This gothic fantasy romance started off pretty interestingly, and is not your usual fantasy romance. The main character, Wren, is not a grrl powa warrior (not that there’s necessarily anything wrong with that, but not everyone’s a badass warrior, obviously), but is, of all things, a combat medic. She is a magic surgeon of sorts, able to heal people with her magic and perform surgeries with her magic. Her country, Danu, has an uneasy cease-fire with neighboring country Vesria, and this is threatened by the fact that some Danuvian soldiers, one of whom is Wren’s friend, have gone missing.
Wren is in love with her superior, Una, who, at age eighteen, is already a war hero and very much respected by the Queen, Isabel, who also happens to be Wren’s aunt. Being related to the queen doesn’t help Wren much, as her mother, the queen’s sister, passed away and her father was a commoner and isn’t in the picture. All Wren wants is for her aunt to love her, but the Queen just, sadly, isn’t interested.
Wren has spent most of her life in an abbey, where the Queen banished her once her mother died, and it was there that she learned to perform healing magic for the benefit of their triune Goddess. This is interesting, as the religion, on its surface, looks a lot like Catholicism, with nuns and abbeys and such, but also pagan elements, like the description of the goddess, who has three heads – maiden, mother and crone. This goddess, like the God I worship, is also pretty vengeful, and demands you pay people threefold.
Wren and Una are on an assignment and, due to Wren’s emotions, it goes awry, and Wren is dismissed from service and sent back to the abbey. There she gets a letter from a noble, one that lives in the neutral country of Cernos, the only country whose inhabitants have no magic.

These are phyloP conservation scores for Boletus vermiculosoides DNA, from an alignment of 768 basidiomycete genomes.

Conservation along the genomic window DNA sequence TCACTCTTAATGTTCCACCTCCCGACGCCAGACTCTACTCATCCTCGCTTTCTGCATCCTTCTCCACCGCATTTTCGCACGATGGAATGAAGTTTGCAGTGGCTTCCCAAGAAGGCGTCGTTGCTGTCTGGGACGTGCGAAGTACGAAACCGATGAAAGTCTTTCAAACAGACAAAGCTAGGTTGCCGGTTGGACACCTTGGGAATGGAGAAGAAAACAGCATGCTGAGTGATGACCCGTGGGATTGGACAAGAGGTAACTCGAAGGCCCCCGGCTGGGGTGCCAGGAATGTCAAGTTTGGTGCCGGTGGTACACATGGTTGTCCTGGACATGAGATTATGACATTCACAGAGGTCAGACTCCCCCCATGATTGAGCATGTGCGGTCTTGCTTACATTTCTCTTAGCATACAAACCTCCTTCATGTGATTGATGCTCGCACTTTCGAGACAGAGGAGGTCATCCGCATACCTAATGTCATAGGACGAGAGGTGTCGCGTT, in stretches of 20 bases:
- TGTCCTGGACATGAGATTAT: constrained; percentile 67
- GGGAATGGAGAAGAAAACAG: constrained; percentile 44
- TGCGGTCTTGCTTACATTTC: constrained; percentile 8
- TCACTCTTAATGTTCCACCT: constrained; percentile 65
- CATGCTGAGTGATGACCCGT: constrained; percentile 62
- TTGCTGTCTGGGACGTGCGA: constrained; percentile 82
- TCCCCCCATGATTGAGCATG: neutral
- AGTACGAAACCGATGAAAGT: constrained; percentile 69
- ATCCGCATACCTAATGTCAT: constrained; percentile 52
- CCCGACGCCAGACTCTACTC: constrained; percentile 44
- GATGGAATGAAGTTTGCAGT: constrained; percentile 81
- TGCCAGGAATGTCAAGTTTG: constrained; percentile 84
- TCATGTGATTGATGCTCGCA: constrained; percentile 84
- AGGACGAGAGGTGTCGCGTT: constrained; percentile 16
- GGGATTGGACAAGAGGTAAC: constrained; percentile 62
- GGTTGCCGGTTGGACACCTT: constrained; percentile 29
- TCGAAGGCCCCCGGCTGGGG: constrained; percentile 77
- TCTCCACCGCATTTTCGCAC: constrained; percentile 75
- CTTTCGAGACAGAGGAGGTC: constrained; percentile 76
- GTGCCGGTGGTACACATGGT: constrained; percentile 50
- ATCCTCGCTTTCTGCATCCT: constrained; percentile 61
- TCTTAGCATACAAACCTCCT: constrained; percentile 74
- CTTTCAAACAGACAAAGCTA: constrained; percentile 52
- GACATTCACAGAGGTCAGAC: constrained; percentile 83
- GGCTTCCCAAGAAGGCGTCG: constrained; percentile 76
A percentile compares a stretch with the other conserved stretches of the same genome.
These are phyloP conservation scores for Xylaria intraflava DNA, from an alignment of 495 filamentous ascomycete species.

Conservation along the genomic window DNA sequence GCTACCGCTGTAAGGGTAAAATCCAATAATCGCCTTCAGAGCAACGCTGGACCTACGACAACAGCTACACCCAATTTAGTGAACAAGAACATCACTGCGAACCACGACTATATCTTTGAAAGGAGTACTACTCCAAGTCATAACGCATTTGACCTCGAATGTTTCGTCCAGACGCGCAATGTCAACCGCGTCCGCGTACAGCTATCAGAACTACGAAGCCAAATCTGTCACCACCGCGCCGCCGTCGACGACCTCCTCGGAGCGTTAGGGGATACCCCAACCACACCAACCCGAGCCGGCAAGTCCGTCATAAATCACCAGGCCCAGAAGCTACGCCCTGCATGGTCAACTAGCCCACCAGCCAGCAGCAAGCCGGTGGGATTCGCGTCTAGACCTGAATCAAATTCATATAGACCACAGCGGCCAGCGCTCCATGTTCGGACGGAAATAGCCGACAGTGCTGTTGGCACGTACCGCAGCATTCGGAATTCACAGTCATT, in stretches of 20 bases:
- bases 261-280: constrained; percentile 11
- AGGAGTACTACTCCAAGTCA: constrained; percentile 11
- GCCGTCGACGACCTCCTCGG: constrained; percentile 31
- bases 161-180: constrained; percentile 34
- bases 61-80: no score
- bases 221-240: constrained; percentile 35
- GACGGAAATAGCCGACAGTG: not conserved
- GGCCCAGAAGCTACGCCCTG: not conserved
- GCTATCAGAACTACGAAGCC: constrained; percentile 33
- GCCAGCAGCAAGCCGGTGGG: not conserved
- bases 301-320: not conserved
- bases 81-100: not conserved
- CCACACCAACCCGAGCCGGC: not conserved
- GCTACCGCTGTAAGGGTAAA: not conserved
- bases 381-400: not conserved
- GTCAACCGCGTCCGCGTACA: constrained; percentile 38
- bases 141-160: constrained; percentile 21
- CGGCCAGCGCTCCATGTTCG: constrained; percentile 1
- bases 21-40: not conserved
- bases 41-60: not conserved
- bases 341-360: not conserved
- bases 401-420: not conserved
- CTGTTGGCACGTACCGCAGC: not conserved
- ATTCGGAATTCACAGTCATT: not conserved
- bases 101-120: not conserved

In the meantime, one of Danu’s most feared enemies, Hal Cavendish, the Reaper of Vesria (due to his magic, of which amounts to a magical death stare that basically kills people instantly – think of like, a male Medusa or something) has gone missing. Wren discovers that Vesrian soldiers have gone missing too.
In the interest of using Cernos as a mediator between the two nations, Wren decides to respond to the letter, of which was written by Lord Alistair Lowry, and travels to his estate, Colwick Hall, despite getting a new assignment from her aunt. It is here that most of the action takes place, because Lord Lowry has asked Wren to heal one of his servants, given that his servants have been dying of a mysterious disease.
This is a bit of a spoiler, but the servant Lowry has her heal happens to be Hal Cavendish, who has arrived at Colwick Hall to investigate the disappearance of the Vesrian soldiers. Wren, naturally, is horrified because of course, this is the guy that killed her fellow Danuvian soldiers, and who has a fearsome reputation. But he’s obviously very, very ill, and Wren has already signed a contract with Lowry to cure this “servant” of the illness.
Anyway, we see Wren get down to the business of diagnosing Hal and treating his illness (which turns out to be poisoning), and they slowly fall in love. She’s attracted to him right from the get go, but spends a good chunk of the story trying to convince herself that he’s a monster. Well, he did kill a lot of people, but the treatment gives them the opportunity to talk to one another, and they get to know each other, and slowly come to realize that a lot of what their respective countries’ governments and media is total bullcrap.
I love Hal. He’s a very interesting character who has a devastating magic ability, one that reminds me of Rogue from the X-Men. He’s clearly not the monster Wren or anyone else thinks he is, although he’s a good soldier, obviously. But he’s also intelligent and is deeply scarred by the war and the things he’s done. By the time Wren arrives at Colwick Hall to treat him, he’s basically used up his magic.
Which brings me to the magic system – I love it. Everyone has a system in their bodies called the fola. The fola is like a separate nervous system where their magic energy is stored. It glows or otherwise colors a person whenever it is used, and one can exhaust this magical energy. Rest usually brings it back, but it is possible to permanently lose one’s magic, and it can also be permanently removed from a person by surgically severing the fola. If a person uses their magic illegally, their magic can be severed from their use, and this is something Wren is afraid of.